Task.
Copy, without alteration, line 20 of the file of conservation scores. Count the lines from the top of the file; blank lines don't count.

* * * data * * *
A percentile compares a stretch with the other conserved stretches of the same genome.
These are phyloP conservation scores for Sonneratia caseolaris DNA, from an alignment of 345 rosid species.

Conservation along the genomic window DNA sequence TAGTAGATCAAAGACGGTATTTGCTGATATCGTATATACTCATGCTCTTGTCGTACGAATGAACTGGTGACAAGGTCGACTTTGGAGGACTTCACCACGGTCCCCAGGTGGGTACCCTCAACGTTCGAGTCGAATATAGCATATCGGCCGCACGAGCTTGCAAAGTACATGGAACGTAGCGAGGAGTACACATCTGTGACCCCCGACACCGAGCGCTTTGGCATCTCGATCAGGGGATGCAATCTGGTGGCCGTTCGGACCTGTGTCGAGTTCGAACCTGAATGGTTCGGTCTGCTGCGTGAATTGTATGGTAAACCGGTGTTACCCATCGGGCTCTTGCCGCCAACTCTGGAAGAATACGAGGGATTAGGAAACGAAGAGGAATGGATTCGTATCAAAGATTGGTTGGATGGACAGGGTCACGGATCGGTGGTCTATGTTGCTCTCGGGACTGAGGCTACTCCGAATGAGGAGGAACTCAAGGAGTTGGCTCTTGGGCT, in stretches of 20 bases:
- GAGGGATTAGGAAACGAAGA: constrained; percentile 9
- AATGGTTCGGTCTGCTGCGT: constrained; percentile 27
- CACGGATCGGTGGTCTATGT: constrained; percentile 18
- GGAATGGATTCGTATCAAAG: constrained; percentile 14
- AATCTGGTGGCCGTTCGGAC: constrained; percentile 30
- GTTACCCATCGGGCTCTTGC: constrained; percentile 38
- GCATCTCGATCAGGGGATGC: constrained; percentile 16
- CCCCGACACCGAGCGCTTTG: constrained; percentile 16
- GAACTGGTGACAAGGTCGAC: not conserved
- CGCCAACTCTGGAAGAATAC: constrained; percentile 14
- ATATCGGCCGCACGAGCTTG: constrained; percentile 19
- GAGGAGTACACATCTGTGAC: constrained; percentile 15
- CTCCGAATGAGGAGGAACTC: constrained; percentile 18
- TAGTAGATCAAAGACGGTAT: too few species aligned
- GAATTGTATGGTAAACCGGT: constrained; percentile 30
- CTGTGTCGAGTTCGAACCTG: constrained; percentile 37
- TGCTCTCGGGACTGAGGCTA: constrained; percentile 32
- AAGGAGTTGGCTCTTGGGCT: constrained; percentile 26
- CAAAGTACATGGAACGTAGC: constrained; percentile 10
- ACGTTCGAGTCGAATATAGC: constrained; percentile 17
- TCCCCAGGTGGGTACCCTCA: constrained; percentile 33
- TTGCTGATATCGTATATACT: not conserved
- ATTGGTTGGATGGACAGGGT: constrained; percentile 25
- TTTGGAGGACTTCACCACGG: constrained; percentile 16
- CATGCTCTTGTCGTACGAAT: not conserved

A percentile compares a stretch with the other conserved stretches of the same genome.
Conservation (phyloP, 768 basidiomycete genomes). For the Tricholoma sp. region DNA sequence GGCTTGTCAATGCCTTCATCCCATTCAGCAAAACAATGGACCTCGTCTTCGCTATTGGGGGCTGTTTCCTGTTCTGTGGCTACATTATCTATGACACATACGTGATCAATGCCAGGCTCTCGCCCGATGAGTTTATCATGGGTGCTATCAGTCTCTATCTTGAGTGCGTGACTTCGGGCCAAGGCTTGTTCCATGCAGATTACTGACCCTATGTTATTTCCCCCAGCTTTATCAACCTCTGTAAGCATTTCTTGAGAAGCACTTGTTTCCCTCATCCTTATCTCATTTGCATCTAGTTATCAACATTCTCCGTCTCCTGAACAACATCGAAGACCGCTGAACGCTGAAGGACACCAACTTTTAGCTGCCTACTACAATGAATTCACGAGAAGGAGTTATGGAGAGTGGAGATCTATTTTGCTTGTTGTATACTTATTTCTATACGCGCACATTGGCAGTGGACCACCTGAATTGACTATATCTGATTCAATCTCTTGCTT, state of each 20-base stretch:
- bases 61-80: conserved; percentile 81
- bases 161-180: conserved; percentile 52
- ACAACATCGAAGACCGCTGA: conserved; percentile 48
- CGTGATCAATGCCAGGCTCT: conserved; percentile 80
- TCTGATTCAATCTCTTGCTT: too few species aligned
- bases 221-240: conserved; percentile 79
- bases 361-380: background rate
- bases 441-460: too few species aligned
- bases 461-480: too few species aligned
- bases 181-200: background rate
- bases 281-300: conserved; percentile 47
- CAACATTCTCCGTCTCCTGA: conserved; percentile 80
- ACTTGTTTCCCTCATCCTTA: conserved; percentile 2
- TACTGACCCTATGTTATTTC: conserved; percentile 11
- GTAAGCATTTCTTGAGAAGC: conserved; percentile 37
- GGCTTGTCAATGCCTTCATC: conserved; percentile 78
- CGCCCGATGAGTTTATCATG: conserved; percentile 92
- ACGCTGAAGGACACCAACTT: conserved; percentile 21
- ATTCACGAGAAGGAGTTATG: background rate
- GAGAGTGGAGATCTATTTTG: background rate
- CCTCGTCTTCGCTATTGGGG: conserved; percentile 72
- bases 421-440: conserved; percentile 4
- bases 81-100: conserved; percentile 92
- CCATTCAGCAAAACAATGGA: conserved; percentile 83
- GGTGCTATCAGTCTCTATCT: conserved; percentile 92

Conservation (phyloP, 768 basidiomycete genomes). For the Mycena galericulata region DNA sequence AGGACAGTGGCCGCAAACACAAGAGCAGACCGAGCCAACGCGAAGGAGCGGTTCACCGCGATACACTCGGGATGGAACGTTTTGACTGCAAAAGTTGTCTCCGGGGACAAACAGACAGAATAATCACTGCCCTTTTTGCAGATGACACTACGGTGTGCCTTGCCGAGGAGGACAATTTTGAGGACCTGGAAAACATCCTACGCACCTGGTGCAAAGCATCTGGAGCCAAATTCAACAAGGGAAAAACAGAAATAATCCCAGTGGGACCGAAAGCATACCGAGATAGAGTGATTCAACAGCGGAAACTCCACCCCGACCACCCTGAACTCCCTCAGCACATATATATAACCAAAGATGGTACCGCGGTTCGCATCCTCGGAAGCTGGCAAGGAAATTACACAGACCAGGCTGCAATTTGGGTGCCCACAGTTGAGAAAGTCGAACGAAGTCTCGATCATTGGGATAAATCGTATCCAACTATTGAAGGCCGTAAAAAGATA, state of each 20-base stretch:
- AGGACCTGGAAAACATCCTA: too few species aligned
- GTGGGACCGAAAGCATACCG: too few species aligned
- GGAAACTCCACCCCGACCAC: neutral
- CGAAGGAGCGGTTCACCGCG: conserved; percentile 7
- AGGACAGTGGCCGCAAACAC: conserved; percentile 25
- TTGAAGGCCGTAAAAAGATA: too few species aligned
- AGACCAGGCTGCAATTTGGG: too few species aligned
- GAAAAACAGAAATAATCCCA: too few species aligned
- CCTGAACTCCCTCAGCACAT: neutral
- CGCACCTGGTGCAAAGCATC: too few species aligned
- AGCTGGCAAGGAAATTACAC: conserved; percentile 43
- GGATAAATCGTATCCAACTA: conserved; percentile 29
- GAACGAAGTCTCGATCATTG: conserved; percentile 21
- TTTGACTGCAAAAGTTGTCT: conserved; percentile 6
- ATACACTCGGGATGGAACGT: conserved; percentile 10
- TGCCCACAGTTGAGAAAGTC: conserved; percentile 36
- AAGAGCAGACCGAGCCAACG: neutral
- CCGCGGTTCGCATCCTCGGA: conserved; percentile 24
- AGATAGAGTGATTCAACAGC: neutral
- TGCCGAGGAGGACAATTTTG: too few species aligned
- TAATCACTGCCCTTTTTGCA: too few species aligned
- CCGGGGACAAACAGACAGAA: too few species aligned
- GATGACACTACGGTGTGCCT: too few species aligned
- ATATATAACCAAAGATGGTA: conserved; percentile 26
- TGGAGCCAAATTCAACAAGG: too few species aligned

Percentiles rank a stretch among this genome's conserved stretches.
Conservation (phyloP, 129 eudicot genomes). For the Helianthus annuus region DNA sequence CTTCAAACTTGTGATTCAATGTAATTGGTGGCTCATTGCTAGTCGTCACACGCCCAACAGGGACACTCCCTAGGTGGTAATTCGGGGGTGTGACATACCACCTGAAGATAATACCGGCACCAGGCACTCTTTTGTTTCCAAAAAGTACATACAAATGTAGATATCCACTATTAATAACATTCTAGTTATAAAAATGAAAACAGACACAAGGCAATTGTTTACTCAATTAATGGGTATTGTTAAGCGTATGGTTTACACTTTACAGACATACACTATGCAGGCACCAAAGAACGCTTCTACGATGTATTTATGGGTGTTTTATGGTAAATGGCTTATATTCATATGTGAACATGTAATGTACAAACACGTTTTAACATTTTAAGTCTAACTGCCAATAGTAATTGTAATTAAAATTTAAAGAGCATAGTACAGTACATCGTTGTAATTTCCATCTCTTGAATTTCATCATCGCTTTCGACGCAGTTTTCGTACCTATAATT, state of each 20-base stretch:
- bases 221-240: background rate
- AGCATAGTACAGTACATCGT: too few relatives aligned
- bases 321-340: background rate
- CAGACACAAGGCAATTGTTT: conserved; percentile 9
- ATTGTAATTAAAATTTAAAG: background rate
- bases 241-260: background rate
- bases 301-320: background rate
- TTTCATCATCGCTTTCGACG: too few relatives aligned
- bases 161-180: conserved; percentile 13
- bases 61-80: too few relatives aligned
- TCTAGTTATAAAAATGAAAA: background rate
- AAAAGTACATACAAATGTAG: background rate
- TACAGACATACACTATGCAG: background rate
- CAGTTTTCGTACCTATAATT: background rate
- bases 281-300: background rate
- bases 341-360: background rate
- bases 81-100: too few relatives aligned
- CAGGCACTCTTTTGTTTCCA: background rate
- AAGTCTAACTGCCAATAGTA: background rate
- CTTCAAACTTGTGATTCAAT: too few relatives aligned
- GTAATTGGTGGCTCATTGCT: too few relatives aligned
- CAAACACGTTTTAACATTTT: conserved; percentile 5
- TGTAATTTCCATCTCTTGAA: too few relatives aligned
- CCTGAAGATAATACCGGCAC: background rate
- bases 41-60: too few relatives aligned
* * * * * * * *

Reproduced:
- TGCTCTCGGGACTGAGGCTA: constrained; percentile 32